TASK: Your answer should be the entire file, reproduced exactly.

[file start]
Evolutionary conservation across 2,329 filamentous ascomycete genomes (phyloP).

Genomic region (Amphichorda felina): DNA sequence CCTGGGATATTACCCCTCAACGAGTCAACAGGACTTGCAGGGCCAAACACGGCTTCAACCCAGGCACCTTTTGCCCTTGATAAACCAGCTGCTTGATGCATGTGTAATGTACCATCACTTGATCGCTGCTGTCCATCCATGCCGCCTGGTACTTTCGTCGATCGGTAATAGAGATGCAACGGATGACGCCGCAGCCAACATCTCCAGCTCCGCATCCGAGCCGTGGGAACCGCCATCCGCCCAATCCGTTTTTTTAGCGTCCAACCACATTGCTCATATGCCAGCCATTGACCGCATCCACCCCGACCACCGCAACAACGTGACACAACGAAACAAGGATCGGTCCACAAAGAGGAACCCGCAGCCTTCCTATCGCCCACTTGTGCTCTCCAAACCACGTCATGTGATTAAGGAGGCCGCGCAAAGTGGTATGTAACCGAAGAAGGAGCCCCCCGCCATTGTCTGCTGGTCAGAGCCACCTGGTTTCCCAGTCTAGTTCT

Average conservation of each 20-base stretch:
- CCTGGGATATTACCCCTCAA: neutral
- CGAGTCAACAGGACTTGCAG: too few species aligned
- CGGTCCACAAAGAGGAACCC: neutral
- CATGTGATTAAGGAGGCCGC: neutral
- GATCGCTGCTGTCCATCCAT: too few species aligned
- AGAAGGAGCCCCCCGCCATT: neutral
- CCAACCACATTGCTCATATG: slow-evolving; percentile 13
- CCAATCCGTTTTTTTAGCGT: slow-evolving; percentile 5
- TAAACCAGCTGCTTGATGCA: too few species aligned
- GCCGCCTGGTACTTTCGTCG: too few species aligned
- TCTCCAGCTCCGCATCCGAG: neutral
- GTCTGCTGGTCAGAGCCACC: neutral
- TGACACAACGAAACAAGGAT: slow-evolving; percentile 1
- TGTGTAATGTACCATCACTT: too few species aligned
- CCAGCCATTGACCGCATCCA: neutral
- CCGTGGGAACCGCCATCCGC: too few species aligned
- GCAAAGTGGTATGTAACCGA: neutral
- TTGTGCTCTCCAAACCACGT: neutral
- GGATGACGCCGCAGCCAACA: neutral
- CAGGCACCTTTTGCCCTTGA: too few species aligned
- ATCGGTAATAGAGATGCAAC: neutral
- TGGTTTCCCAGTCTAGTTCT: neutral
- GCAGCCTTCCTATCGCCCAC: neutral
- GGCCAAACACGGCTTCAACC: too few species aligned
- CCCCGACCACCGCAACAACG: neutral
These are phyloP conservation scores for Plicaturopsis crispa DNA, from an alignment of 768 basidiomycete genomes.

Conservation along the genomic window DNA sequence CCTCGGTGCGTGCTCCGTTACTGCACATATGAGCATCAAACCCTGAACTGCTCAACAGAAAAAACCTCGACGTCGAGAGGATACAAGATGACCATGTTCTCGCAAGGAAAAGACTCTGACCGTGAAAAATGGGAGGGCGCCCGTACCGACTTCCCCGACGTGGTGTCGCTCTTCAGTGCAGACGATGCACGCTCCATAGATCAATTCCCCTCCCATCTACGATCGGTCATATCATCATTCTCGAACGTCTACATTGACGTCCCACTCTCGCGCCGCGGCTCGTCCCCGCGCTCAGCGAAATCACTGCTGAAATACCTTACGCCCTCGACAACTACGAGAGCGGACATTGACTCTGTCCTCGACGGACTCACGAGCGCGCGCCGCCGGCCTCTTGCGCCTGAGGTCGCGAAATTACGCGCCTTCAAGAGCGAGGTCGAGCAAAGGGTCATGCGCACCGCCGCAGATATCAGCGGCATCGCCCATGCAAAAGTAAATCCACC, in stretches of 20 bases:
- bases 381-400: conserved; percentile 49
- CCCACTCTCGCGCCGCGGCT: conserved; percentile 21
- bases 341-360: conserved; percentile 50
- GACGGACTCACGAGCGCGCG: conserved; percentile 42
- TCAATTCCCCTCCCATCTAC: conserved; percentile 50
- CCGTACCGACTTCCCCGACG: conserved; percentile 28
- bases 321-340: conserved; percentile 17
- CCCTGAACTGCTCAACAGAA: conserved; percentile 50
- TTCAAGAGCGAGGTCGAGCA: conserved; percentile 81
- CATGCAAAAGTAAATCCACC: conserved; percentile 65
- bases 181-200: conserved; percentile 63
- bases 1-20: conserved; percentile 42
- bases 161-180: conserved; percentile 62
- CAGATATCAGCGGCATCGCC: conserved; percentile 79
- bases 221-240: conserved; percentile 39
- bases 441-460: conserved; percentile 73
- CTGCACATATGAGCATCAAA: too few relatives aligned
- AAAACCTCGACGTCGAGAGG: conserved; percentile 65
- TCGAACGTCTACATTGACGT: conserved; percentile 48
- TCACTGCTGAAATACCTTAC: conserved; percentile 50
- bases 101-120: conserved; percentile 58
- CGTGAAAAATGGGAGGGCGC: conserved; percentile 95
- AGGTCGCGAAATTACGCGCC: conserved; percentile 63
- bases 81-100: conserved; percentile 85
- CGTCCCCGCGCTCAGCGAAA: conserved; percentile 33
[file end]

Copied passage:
Evolutionary conservation across 2,329 filamentous ascomycete genomes (phyloP).

Genomic region (Amphichorda felina): DNA sequence CCTGGGATATTACCCCTCAACGAGTCAACAGGACTTGCAGGGCCAAACACGGCTTCAACCCAGGCACCTTTTGCCCTTGATAAACCAGCTGCTTGATGCATGTGTAATGTACCATCACTTGATCGCTGCTGTCCATCCATGCCGCCTGGTACTTTCGTCGATCGGTAATAGAGATGCAACGGATGACGCCGCAGCCAACATCTCCAGCTCCGCATCCGAGCCGTGGGAACCGCCATCCGCCCAATCCGTTTTTTTAGCGTCCAACCACATTGCTCATATGCCAGCCATTGACCGCATCCACCCCGACCACCGCAACAACGTGACACAACGAAACAAGGATCGGTCCACAAAGAGGAACCCGCAGCCTTCCTATCGCCCACTTGTGCTCTCCAAACCACGTCATGTGATTAAGGAGGCCGCGCAAAGTGGTATGTAACCGAAGAAGGAGCCCCCCGCCATTGTCTGCTGGTCAGAGCCACCTGGTTTCCCAGTCTAGTTCT

Average conservation of each 20-base stretch:
- CCTGGGATATTACCCCTCAA: neutral
- CGAGTCAACAGGACTTGCAG: too few species aligned
- CGGTCCACAAAGAGGAACCC: neutral
- CATGTGATTAAGGAGGCCGC: neutral
- GATCGCTGCTGTCCATCCAT: too few species aligned
- AGAAGGAGCCCCCCGCCATT: neutral
- CCAACCACATTGCTCATATG: slow-evolving; percentile 13
- CCAATCCGTTTTTTTAGCGT: slow-evolving; percentile 5
- TAAACCAGCTGCTTGATGCA: too few species aligned
- GCCGCCTGGTACTTTCGTCG: too few species aligned
- TCTCCAGCTCCGCATCCGAG: neutral
- GTCTGCTGGTCAGAGCCACC: neutral
- TGACACAACGAAACAAGGAT: slow-evolving; percentile 1
- TGTGTAATGTACCATCACTT: too few species aligned
- CCAGCCATTGACCGCATCCA: neutral
- CCGTGGGAACCGCCATCCGC: too few species aligned
- GCAAAGTGGTATGTAACCGA: neutral
- TTGTGCTCTCCAAACCACGT: neutral
- GGATGACGCCGCAGCCAACA: neutral
- CAGGCACCTTTTGCCCTTGA: too few species aligned
- ATCGGTAATAGAGATGCAAC: neutral
- TGGTTTCCCAGTCTAGTTCT: neutral
- GCAGCCTTCCTATCGCCCAC: neutral
- GGCCAAACACGGCTTCAACC: too few species aligned
- CCCCGACCACCGCAACAACG: neutral
These are phyloP conservation scores for Plicaturopsis crispa DNA, from an alignment of 768 basidiomycete genomes.

Conservation along the genomic window DNA sequence CCTCGGTGCGTGCTCCGTTACTGCACATATGAGCATCAAACCCTGAACTGCTCAACAGAAAAAACCTCGACGTCGAGAGGATACAAGATGACCATGTTCTCGCAAGGAAAAGACTCTGACCGTGAAAAATGGGAGGGCGCCCGTACCGACTTCCCCGACGTGGTGTCGCTCTTCAGTGCAGACGATGCACGCTCCATAGATCAATTCCCCTCCCATCTACGATCGGTCATATCATCATTCTCGAACGTCTACATTGACGTCCCACTCTCGCGCCGCGGCTCGTCCCCGCGCTCAGCGAAATCACTGCTGAAATACCTTACGCCCTCGACAACTACGAGAGCGGACATTGACTCTGTCCTCGACGGACTCACGAGCGCGCGCCGCCGGCCTCTTGCGCCTGAGGTCGCGAAATTACGCGCCTTCAAGAGCGAGGTCGAGCAAAGGGTCATGCGCACCGCCGCAGATATCAGCGGCATCGCCCATGCAAAAGTAAATCCACC, in stretches of 20 bases:
- bases 381-400: conserved; percentile 49
- CCCACTCTCGCGCCGCGGCT: conserved; percentile 21
- bases 341-360: conserved; percentile 50
- GACGGACTCACGAGCGCGCG: conserved; percentile 42
- TCAATTCCCCTCCCATCTAC: conserved; percentile 50
- CCGTACCGACTTCCCCGACG: conserved; percentile 28
- bases 321-340: conserved; percentile 17
- CCCTGAACTGCTCAACAGAA: conserved; percentile 50
- TTCAAGAGCGAGGTCGAGCA: conserved; percentile 81
- CATGCAAAAGTAAATCCACC: conserved; percentile 65
- bases 181-200: conserved; percentile 63
- bases 1-20: conserved; percentile 42
- bases 161-180: conserved; percentile 62
- CAGATATCAGCGGCATCGCC: conserved; percentile 79
- bases 221-240: conserved; percentile 39
- bases 441-460: conserved; percentile 73
- CTGCACATATGAGCATCAAA: too few relatives aligned
- AAAACCTCGACGTCGAGAGG: conserved; percentile 65
- TCGAACGTCTACATTGACGT: conserved; percentile 48
- TCACTGCTGAAATACCTTAC: conserved; percentile 50
- bases 101-120: conserved; percentile 58
- CGTGAAAAATGGGAGGGCGC: conserved; percentile 95
- AGGTCGCGAAATTACGCGCC: conserved; percentile 63
- bases 81-100: conserved; percentile 85
- CGTCCCCGCGCTCAGCGAAA: conserved; percentile 33